Yet for us Christians, this is a season of Advent when we stand in glorious expectation of the Birth of Love in Human Flesh when God became Human. How then can the expulsion of love in the mournful death of the twenty little children of Sandy Hook Elementary School, Newtown, Connecticut who were waiting for Advent and Christmas precede in earthly mortal time the immortal birth of the very divinity in Love, the bearer of the Advent? That remains a mystery.
Thus, by the last count on this mournful cold wintry day, the cold hand of the gun had sunk bullets infernally into the lives of twenty eight souls – twenty of them were children in elementary school. With the expiration of twenty eight human lives from the nasty, short, brutish, hating, angry and cold looking eyes of a gun and more than twenty eight bullets vomited hatingly from a hate-mind into twenty eight lives, I became disembodied. Without a body, I could only think as a disembodied soul who has children in Sandy Hook Elementary School, Newtown, Connecticut. As a disembodied soul I cried out in anguish and in agony for hatred has just enveloped the world, love had been expelled, and no one is spared.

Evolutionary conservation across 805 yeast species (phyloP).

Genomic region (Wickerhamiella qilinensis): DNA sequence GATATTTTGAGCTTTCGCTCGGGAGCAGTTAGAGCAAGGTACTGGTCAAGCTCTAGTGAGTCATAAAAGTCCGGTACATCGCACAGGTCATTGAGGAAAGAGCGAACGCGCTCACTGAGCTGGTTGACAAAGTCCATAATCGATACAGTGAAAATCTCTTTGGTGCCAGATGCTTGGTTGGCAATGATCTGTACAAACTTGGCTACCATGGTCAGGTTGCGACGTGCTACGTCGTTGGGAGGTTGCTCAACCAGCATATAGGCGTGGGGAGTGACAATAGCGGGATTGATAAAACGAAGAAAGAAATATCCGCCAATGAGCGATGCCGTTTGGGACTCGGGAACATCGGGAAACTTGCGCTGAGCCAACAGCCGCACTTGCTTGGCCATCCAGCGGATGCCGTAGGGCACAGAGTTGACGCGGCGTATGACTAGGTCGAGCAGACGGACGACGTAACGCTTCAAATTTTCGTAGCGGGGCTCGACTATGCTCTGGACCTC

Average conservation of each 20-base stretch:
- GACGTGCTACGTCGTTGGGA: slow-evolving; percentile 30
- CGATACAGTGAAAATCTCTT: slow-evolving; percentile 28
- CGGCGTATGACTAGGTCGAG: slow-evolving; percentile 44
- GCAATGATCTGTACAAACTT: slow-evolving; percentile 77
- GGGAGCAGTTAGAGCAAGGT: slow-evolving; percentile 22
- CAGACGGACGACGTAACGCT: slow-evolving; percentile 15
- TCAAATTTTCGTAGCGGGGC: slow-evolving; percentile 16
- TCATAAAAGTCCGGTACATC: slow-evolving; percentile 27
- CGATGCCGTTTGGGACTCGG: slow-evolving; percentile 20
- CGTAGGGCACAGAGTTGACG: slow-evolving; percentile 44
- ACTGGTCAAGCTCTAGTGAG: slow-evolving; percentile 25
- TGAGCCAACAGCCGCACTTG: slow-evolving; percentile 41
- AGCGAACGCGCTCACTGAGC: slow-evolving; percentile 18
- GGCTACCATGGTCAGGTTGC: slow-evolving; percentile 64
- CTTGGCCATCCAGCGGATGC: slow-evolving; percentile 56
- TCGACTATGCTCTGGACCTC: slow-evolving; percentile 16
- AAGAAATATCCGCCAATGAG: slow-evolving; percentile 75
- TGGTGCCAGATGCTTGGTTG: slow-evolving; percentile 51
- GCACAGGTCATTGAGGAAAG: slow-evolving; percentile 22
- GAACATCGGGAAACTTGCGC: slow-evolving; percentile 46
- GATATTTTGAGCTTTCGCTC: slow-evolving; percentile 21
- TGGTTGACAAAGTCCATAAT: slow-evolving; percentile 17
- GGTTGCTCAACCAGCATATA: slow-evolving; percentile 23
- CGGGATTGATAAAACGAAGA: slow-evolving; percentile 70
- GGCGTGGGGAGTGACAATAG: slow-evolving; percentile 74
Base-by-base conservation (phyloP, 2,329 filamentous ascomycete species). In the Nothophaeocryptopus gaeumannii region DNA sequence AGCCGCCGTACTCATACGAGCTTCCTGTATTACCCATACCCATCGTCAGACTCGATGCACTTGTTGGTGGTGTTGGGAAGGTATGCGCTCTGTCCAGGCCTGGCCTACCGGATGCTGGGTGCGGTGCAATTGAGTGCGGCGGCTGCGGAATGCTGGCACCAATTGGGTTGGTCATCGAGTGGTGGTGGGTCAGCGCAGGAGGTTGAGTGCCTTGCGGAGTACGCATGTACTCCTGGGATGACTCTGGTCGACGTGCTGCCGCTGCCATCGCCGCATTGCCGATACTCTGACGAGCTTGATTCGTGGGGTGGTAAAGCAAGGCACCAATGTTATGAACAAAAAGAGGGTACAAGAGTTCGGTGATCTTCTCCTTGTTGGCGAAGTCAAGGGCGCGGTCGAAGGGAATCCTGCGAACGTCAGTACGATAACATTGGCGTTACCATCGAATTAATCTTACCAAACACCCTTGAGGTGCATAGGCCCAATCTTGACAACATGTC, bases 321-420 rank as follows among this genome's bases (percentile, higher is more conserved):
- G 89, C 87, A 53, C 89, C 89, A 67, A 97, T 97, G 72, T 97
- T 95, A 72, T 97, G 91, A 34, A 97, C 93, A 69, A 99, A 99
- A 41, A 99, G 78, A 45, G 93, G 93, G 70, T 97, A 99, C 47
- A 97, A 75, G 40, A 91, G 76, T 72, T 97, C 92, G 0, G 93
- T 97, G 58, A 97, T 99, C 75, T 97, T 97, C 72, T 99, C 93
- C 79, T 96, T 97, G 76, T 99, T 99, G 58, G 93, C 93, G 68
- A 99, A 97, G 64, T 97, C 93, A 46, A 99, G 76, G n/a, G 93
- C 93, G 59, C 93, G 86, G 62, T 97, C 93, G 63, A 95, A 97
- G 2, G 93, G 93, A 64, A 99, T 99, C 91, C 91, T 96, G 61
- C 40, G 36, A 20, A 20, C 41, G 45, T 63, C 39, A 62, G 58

I could not care how those children look. I do not just care. They are my children. They are mine. I am theirs. Yes, yes and yes. My material flesh dissolved, melted and bolted my soul away in eternal flight to be in union and in eternal warm, loving embrace with the departed twenty children and eight adult souls. Flags flew at half-mast. A nation coming out of the bruises of a divisive election became mournful. And the President Sobbed.
Saturday morning, December 15, 2012, my family woke up glumly. Still saddened by Sandy school sorrowful deaths, we woke to answer our Church’s Advent call to clean the church in anticipation of the arrival of the Eternal Prince of Love and Profound Peace. We are catholic so we take these things seriously. Mom has asked that we buy some Dunkin Donuts to take along so that parishioners who come to sweep and clean the church will eat as they clean, sweep and wait. So I called my daughter, and we took a quick one to the eatery to buy Donuts.